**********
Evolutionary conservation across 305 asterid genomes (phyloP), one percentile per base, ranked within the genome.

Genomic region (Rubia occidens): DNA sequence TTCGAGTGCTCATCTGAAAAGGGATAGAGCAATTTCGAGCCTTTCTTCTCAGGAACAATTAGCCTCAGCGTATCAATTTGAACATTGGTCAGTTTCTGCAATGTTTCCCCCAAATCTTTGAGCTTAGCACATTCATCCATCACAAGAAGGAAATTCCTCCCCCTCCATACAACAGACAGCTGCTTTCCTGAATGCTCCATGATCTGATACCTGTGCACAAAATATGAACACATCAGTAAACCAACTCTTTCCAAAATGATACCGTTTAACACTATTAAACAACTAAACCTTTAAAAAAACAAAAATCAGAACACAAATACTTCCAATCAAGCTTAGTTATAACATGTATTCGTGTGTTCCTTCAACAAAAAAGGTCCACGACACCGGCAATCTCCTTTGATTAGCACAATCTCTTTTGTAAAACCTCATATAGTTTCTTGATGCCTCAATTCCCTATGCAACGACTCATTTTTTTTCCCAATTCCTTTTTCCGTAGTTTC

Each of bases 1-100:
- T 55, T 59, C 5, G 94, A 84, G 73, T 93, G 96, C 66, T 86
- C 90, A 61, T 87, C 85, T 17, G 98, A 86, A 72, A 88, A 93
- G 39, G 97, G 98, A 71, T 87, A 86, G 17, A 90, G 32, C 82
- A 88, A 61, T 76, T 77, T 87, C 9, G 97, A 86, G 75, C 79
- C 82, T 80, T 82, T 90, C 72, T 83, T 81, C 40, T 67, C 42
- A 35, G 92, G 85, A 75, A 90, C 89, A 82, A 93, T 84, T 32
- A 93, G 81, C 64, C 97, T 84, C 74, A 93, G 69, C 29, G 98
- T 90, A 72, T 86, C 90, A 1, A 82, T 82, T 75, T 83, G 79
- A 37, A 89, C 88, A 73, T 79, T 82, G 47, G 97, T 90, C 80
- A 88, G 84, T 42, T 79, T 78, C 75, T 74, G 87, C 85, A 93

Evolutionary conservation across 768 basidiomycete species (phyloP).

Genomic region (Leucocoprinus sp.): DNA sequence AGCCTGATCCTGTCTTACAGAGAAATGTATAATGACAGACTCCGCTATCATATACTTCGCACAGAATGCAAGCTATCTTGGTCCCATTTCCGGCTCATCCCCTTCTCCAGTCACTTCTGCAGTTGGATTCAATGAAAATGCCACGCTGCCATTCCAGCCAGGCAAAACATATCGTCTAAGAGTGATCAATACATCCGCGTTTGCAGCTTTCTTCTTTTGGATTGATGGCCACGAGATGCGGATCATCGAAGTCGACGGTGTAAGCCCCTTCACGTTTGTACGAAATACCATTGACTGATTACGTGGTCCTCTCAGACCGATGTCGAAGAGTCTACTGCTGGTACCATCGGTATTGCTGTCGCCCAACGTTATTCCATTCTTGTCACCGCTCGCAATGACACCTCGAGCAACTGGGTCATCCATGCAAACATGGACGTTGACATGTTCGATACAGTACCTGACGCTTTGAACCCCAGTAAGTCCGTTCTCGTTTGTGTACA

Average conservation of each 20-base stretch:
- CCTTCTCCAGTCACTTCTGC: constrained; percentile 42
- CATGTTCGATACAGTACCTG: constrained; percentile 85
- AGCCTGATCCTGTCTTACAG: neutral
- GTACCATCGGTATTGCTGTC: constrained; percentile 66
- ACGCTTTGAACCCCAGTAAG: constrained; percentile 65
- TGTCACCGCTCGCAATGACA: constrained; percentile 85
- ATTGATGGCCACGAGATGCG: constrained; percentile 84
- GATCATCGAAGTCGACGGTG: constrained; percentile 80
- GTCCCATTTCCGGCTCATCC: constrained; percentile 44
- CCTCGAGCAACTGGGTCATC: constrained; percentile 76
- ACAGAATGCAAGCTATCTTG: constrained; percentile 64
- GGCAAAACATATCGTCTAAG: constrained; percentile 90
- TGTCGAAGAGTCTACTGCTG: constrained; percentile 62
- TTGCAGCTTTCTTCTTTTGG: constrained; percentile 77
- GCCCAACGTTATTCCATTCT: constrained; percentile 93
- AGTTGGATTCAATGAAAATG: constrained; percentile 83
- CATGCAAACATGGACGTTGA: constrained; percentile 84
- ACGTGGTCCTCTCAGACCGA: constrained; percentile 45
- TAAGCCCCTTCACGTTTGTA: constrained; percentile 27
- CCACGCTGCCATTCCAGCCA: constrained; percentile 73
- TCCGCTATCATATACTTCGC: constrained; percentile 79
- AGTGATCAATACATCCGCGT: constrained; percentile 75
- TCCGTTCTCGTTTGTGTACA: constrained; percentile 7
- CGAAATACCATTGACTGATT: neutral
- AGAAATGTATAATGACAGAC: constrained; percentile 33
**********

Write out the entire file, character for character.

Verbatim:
Evolutionary conservation across 305 asterid genomes (phyloP), one percentile per base, ranked within the genome.

Genomic region (Rubia occidens): DNA sequence TTCGAGTGCTCATCTGAAAAGGGATAGAGCAATTTCGAGCCTTTCTTCTCAGGAACAATTAGCCTCAGCGTATCAATTTGAACATTGGTCAGTTTCTGCAATGTTTCCCCCAAATCTTTGAGCTTAGCACATTCATCCATCACAAGAAGGAAATTCCTCCCCCTCCATACAACAGACAGCTGCTTTCCTGAATGCTCCATGATCTGATACCTGTGCACAAAATATGAACACATCAGTAAACCAACTCTTTCCAAAATGATACCGTTTAACACTATTAAACAACTAAACCTTTAAAAAAACAAAAATCAGAACACAAATACTTCCAATCAAGCTTAGTTATAACATGTATTCGTGTGTTCCTTCAACAAAAAAGGTCCACGACACCGGCAATCTCCTTTGATTAGCACAATCTCTTTTGTAAAACCTCATATAGTTTCTTGATGCCTCAATTCCCTATGCAACGACTCATTTTTTTTCCCAATTCCTTTTTCCGTAGTTTC

Each of bases 1-100:
- T 55, T 59, C 5, G 94, A 84, G 73, T 93, G 96, C 66, T 86
- C 90, A 61, T 87, C 85, T 17, G 98, A 86, A 72, A 88, A 93
- G 39, G 97, G 98, A 71, T 87, A 86, G 17, A 90, G 32, C 82
- A 88, A 61, T 76, T 77, T 87, C 9, G 97, A 86, G 75, C 79
- C 82, T 80, T 82, T 90, C 72, T 83, T 81, C 40, T 67, C 42
- A 35, G 92, G 85, A 75, A 90, C 89, A 82, A 93, T 84, T 32
- A 93, G 81, C 64, C 97, T 84, C 74, A 93, G 69, C 29, G 98
- T 90, A 72, T 86, C 90, A 1, A 82, T 82, T 75, T 83, G 79
- A 37, A 89, C 88, A 73, T 79, T 82, G 47, G 97, T 90, C 80
- A 88, G 84, T 42, T 79, T 78, C 75, T 74, G 87, C 85, A 93

Evolutionary conservation across 768 basidiomycete species (phyloP).

Genomic region (Leucocoprinus sp.): DNA sequence AGCCTGATCCTGTCTTACAGAGAAATGTATAATGACAGACTCCGCTATCATATACTTCGCACAGAATGCAAGCTATCTTGGTCCCATTTCCGGCTCATCCCCTTCTCCAGTCACTTCTGCAGTTGGATTCAATGAAAATGCCACGCTGCCATTCCAGCCAGGCAAAACATATCGTCTAAGAGTGATCAATACATCCGCGTTTGCAGCTTTCTTCTTTTGGATTGATGGCCACGAGATGCGGATCATCGAAGTCGACGGTGTAAGCCCCTTCACGTTTGTACGAAATACCATTGACTGATTACGTGGTCCTCTCAGACCGATGTCGAAGAGTCTACTGCTGGTACCATCGGTATTGCTGTCGCCCAACGTTATTCCATTCTTGTCACCGCTCGCAATGACACCTCGAGCAACTGGGTCATCCATGCAAACATGGACGTTGACATGTTCGATACAGTACCTGACGCTTTGAACCCCAGTAAGTCCGTTCTCGTTTGTGTACA

Average conservation of each 20-base stretch:
- CCTTCTCCAGTCACTTCTGC: constrained; percentile 42
- CATGTTCGATACAGTACCTG: constrained; percentile 85
- AGCCTGATCCTGTCTTACAG: neutral
- GTACCATCGGTATTGCTGTC: constrained; percentile 66
- ACGCTTTGAACCCCAGTAAG: constrained; percentile 65
- TGTCACCGCTCGCAATGACA: constrained; percentile 85
- ATTGATGGCCACGAGATGCG: constrained; percentile 84
- GATCATCGAAGTCGACGGTG: constrained; percentile 80
- GTCCCATTTCCGGCTCATCC: constrained; percentile 44
- CCTCGAGCAACTGGGTCATC: constrained; percentile 76
- ACAGAATGCAAGCTATCTTG: constrained; percentile 64
- GGCAAAACATATCGTCTAAG: constrained; percentile 90
- TGTCGAAGAGTCTACTGCTG: constrained; percentile 62
- TTGCAGCTTTCTTCTTTTGG: constrained; percentile 77
- GCCCAACGTTATTCCATTCT: constrained; percentile 93
- AGTTGGATTCAATGAAAATG: constrained; percentile 83
- CATGCAAACATGGACGTTGA: constrained; percentile 84
- ACGTGGTCCTCTCAGACCGA: constrained; percentile 45
- TAAGCCCCTTCACGTTTGTA: constrained; percentile 27
- CCACGCTGCCATTCCAGCCA: constrained; percentile 73
- TCCGCTATCATATACTTCGC: constrained; percentile 79
- AGTGATCAATACATCCGCGT: constrained; percentile 75
- TCCGTTCTCGTTTGTGTACA: constrained; percentile 7
- CGAAATACCATTGACTGATT: neutral
- AGAAATGTATAATGACAGAC: constrained; percentile 33